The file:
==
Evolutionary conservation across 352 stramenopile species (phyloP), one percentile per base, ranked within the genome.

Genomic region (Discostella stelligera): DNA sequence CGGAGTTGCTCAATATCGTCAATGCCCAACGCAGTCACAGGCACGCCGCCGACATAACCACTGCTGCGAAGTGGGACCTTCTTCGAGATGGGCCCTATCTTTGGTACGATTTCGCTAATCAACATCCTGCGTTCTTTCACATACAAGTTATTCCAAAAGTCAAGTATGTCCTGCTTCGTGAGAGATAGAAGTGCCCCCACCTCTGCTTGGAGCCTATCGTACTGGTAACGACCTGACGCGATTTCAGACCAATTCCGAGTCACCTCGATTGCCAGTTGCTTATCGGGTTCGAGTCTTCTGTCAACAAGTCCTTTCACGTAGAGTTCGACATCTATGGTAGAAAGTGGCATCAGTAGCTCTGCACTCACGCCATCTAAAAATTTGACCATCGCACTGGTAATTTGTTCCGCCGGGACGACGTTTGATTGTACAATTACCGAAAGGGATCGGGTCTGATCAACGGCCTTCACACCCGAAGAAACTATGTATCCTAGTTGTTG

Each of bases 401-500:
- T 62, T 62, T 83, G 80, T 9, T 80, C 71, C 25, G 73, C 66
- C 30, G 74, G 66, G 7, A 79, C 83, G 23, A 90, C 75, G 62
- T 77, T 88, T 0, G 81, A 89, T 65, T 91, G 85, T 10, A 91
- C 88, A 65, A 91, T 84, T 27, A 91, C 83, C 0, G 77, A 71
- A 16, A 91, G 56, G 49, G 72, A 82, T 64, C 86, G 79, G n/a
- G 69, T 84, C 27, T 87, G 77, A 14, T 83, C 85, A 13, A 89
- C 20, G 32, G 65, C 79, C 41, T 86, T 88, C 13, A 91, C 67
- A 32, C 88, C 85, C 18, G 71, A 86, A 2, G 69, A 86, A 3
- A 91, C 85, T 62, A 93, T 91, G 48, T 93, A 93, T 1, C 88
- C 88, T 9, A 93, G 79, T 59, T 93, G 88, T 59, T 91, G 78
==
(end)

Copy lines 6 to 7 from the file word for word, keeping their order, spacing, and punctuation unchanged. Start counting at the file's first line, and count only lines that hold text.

- T 77, T 88, T 0, G 81, A 89, T 65, T 91, G 85, T 10, A 91
- C 88, A 65, A 91, T 84, T 27, A 91, C 83, C 0, G 77, A 71